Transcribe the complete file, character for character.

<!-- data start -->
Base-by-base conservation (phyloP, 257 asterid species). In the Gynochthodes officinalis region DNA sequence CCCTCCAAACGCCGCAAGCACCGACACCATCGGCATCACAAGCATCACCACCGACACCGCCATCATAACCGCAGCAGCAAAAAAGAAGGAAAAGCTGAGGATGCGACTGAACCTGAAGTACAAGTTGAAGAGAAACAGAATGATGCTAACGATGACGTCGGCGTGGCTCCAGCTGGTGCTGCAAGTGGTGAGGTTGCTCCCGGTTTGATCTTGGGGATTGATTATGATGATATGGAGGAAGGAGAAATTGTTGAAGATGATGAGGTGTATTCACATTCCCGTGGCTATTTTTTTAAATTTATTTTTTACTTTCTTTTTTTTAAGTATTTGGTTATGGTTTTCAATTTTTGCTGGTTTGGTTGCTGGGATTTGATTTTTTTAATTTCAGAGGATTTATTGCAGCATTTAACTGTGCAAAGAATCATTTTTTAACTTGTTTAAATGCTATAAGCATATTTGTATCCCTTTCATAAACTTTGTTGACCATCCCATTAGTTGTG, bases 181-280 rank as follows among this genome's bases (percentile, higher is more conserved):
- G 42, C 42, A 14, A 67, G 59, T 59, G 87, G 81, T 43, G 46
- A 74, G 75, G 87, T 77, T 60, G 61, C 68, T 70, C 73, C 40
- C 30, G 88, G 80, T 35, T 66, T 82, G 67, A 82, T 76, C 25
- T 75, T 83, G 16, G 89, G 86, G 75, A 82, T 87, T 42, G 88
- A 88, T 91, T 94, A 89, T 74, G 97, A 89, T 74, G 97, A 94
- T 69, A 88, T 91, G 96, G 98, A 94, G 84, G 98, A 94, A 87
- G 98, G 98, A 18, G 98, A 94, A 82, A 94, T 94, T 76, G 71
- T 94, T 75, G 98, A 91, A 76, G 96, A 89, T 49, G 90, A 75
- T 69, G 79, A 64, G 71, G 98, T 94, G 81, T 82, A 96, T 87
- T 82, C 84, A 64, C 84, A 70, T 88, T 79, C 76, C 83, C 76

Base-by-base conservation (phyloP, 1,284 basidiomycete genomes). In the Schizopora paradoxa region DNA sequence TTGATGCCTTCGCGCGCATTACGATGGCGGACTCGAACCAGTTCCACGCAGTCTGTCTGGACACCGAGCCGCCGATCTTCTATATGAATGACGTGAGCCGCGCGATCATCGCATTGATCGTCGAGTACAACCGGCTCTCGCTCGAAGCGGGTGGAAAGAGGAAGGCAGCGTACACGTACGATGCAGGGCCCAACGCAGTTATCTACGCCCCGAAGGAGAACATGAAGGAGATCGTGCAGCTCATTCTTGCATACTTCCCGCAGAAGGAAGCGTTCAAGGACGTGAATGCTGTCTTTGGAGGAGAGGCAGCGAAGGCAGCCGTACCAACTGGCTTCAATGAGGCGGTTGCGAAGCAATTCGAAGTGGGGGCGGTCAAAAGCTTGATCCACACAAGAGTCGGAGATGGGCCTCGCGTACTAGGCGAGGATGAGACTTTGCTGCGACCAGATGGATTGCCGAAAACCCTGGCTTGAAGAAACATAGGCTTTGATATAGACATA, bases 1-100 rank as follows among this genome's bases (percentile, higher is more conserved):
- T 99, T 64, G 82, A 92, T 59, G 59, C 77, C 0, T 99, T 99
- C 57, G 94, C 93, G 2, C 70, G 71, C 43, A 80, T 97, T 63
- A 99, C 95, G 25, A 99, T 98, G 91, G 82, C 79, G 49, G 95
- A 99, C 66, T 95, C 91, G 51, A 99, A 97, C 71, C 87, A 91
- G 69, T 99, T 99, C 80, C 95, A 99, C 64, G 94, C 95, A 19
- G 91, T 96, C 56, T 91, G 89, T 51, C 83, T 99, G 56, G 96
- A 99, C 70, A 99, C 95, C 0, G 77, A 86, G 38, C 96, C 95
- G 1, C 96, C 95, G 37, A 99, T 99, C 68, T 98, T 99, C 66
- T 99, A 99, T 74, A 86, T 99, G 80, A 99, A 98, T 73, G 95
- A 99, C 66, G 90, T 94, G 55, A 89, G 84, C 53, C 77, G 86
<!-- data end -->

Base-by-base conservation (phyloP, 257 asterid species). In the Gynochthodes officinalis region DNA sequence CCCTCCAAACGCCGCAAGCACCGACACCATCGGCATCACAAGCATCACCACCGACACCGCCATCATAACCGCAGCAGCAAAAAAGAAGGAAAAGCTGAGGATGCGACTGAACCTGAAGTACAAGTTGAAGAGAAACAGAATGATGCTAACGATGACGTCGGCGTGGCTCCAGCTGGTGCTGCAAGTGGTGAGGTTGCTCCCGGTTTGATCTTGGGGATTGATTATGATGATATGGAGGAAGGAGAAATTGTTGAAGATGATGAGGTGTATTCACATTCCCGTGGCTATTTTTTTAAATTTATTTTTTACTTTCTTTTTTTTAAGTATTTGGTTATGGTTTTCAATTTTTGCTGGTTTGGTTGCTGGGATTTGATTTTTTTAATTTCAGAGGATTTATTGCAGCATTTAACTGTGCAAAGAATCATTTTTTAACTTGTTTAAATGCTATAAGCATATTTGTATCCCTTTCATAAACTTTGTTGACCATCCCATTAGTTGTG, bases 181-280 rank as follows among this genome's bases (percentile, higher is more conserved):
- G 42, C 42, A 14, A 67, G 59, T 59, G 87, G 81, T 43, G 46
- A 74, G 75, G 87, T 77, T 60, G 61, C 68, T 70, C 73, C 40
- C 30, G 88, G 80, T 35, T 66, T 82, G 67, A 82, T 76, C 25
- T 75, T 83, G 16, G 89, G 86, G 75, A 82, T 87, T 42, G 88
- A 88, T 91, T 94, A 89, T 74, G 97, A 89, T 74, G 97, A 94
- T 69, A 88, T 91, G 96, G 98, A 94, G 84, G 98, A 94, A 87
- G 98, G 98, A 18, G 98, A 94, A 82, A 94, T 94, T 76, G 71
- T 94, T 75, G 98, A 91, A 76, G 96, A 89, T 49, G 90, A 75
- T 69, G 79, A 64, G 71, G 98, T 94, G 81, T 82, A 96, T 87
- T 82, C 84, A 64, C 84, A 70, T 88, T 79, C 76, C 83, C 76

Base-by-base conservation (phyloP, 1,284 basidiomycete genomes). In the Schizopora paradoxa region DNA sequence TTGATGCCTTCGCGCGCATTACGATGGCGGACTCGAACCAGTTCCACGCAGTCTGTCTGGACACCGAGCCGCCGATCTTCTATATGAATGACGTGAGCCGCGCGATCATCGCATTGATCGTCGAGTACAACCGGCTCTCGCTCGAAGCGGGTGGAAAGAGGAAGGCAGCGTACACGTACGATGCAGGGCCCAACGCAGTTATCTACGCCCCGAAGGAGAACATGAAGGAGATCGTGCAGCTCATTCTTGCATACTTCCCGCAGAAGGAAGCGTTCAAGGACGTGAATGCTGTCTTTGGAGGAGAGGCAGCGAAGGCAGCCGTACCAACTGGCTTCAATGAGGCGGTTGCGAAGCAATTCGAAGTGGGGGCGGTCAAAAGCTTGATCCACACAAGAGTCGGAGATGGGCCTCGCGTACTAGGCGAGGATGAGACTTTGCTGCGACCAGATGGATTGCCGAAAACCCTGGCTTGAAGAAACATAGGCTTTGATATAGACATA, bases 1-100 rank as follows among this genome's bases (percentile, higher is more conserved):
- T 99, T 64, G 82, A 92, T 59, G 59, C 77, C 0, T 99, T 99
- C 57, G 94, C 93, G 2, C 70, G 71, C 43, A 80, T 97, T 63
- A 99, C 95, G 25, A 99, T 98, G 91, G 82, C 79, G 49, G 95
- A 99, C 66, T 95, C 91, G 51, A 99, A 97, C 71, C 87, A 91
- G 69, T 99, T 99, C 80, C 95, A 99, C 64, G 94, C 95, A 19
- G 91, T 96, C 56, T 91, G 89, T 51, C 83, T 99, G 56, G 96
- A 99, C 70, A 99, C 95, C 0, G 77, A 86, G 38, C 96, C 95
- G 1, C 96, C 95, G 37, A 99, T 99, C 68, T 98, T 99, C 66
- T 99, A 99, T 74, A 86, T 99, G 80, A 99, A 98, T 73, G 95
- A 99, C 66, G 90, T 94, G 55, A 89, G 84, C 53, C 77, G 86